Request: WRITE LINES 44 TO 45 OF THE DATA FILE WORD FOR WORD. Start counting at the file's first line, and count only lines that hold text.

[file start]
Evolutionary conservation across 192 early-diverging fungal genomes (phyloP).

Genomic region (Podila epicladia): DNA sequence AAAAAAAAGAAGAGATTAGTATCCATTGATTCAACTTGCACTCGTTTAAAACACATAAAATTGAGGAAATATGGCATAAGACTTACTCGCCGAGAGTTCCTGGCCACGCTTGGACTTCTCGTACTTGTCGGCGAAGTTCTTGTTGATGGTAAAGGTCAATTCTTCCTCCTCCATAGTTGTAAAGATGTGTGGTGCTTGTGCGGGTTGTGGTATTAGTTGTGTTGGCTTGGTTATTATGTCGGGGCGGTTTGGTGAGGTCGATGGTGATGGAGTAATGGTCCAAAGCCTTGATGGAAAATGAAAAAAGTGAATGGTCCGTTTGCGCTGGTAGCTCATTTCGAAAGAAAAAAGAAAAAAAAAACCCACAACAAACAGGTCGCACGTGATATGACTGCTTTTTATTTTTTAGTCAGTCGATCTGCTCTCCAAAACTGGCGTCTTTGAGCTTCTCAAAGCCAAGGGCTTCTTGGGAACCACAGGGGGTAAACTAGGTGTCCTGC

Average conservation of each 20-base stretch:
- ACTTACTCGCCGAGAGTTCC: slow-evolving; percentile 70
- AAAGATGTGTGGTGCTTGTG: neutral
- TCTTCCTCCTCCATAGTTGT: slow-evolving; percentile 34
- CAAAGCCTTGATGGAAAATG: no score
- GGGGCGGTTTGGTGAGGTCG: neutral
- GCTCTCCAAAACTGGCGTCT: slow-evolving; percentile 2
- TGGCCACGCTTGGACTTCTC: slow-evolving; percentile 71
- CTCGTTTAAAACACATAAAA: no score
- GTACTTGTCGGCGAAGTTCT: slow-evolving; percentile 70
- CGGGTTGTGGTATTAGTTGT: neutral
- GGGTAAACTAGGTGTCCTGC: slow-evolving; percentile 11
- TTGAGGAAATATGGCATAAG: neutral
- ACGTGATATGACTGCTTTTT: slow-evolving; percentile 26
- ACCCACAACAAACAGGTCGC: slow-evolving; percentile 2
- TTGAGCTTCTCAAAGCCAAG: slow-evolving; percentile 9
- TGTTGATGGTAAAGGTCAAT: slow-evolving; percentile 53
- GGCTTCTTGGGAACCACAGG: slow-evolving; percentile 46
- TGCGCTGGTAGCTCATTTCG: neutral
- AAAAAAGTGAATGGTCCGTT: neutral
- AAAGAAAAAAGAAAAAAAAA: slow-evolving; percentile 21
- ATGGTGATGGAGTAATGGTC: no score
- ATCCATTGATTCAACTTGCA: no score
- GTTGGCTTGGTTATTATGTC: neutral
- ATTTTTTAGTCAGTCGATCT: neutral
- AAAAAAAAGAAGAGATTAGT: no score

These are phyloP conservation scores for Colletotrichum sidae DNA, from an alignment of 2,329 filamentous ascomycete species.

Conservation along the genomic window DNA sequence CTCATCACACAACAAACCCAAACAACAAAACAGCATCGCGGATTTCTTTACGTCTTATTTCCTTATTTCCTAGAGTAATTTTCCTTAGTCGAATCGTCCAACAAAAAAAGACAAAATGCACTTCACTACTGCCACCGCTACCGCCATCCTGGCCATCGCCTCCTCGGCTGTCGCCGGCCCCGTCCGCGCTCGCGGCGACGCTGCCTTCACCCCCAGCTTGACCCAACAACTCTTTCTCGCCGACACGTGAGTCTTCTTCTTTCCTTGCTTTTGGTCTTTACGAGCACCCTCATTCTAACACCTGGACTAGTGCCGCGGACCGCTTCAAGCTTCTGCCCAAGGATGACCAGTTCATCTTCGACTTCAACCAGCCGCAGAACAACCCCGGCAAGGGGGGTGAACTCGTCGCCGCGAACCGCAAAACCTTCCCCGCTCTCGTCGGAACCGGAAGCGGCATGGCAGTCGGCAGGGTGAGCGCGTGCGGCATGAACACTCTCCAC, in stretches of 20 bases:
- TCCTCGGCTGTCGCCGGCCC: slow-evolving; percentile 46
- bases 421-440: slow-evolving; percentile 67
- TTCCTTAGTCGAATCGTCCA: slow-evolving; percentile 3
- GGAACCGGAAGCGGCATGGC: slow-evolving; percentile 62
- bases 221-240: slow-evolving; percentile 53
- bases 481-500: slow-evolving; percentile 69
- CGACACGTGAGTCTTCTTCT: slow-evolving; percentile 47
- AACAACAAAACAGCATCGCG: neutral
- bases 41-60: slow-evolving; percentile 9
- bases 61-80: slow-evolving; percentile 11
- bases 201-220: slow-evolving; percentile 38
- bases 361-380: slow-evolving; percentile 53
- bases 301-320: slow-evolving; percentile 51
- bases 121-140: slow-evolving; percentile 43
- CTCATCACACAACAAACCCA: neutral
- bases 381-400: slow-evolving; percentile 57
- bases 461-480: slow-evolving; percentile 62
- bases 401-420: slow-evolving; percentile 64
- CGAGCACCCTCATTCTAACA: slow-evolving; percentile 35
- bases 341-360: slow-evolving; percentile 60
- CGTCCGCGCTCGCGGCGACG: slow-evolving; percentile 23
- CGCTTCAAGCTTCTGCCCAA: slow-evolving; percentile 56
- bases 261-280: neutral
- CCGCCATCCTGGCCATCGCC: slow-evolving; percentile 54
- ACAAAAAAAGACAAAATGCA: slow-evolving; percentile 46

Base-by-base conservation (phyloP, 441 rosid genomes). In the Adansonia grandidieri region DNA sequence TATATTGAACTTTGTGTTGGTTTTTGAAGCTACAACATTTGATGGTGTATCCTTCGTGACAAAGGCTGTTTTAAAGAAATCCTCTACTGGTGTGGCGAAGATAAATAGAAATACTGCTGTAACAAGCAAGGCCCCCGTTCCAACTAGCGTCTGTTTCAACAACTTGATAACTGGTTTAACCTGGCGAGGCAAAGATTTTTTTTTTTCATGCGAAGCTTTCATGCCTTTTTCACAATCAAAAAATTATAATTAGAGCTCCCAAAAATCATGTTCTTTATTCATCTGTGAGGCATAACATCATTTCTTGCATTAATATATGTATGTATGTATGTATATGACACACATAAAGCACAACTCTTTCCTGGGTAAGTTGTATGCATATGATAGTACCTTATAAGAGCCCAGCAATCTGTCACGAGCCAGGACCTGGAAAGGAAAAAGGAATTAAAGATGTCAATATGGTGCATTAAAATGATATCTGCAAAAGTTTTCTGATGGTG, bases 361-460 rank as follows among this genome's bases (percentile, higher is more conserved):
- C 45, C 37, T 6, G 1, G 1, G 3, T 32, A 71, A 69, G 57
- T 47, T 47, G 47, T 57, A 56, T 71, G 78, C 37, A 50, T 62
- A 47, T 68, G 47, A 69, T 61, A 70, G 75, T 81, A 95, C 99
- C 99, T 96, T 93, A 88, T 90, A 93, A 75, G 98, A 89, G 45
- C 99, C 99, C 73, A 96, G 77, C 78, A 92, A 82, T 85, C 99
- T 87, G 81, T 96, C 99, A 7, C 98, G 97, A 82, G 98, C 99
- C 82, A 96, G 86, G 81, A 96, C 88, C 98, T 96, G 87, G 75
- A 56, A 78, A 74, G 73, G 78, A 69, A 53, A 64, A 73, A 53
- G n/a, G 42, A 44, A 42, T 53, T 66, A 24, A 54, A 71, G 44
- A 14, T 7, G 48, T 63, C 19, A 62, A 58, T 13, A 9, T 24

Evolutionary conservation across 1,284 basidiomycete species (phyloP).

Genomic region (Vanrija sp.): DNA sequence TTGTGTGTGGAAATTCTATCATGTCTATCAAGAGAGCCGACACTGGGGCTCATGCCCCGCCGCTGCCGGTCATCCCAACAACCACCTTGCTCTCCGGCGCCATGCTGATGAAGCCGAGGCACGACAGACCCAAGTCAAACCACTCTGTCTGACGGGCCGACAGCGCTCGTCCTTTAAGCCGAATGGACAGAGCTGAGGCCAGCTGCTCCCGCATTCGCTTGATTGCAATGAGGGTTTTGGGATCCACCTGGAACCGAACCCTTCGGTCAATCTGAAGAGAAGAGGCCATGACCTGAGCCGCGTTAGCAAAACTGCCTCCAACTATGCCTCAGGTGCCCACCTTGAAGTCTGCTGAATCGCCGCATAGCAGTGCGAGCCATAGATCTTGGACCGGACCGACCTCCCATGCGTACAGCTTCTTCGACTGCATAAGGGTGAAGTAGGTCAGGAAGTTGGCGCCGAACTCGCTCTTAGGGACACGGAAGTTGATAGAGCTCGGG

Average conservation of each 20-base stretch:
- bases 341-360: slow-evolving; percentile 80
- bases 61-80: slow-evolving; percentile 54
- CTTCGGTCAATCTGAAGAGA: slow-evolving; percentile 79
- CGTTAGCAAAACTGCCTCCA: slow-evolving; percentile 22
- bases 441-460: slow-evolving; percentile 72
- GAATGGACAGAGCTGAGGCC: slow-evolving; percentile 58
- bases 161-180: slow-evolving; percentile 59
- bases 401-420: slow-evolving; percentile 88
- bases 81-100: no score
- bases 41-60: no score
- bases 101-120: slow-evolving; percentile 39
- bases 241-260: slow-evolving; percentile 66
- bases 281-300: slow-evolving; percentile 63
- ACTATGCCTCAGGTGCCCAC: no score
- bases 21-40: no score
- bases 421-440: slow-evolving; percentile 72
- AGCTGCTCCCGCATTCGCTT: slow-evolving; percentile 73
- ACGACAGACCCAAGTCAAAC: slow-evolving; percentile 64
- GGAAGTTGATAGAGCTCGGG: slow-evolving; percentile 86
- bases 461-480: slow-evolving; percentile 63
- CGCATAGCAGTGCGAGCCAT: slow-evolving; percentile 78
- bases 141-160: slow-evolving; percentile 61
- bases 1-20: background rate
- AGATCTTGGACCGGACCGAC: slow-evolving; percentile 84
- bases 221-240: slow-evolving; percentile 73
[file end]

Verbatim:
- bases 121-140: slow-evolving; percentile 43
- CTCATCACACAACAAACCCA: neutral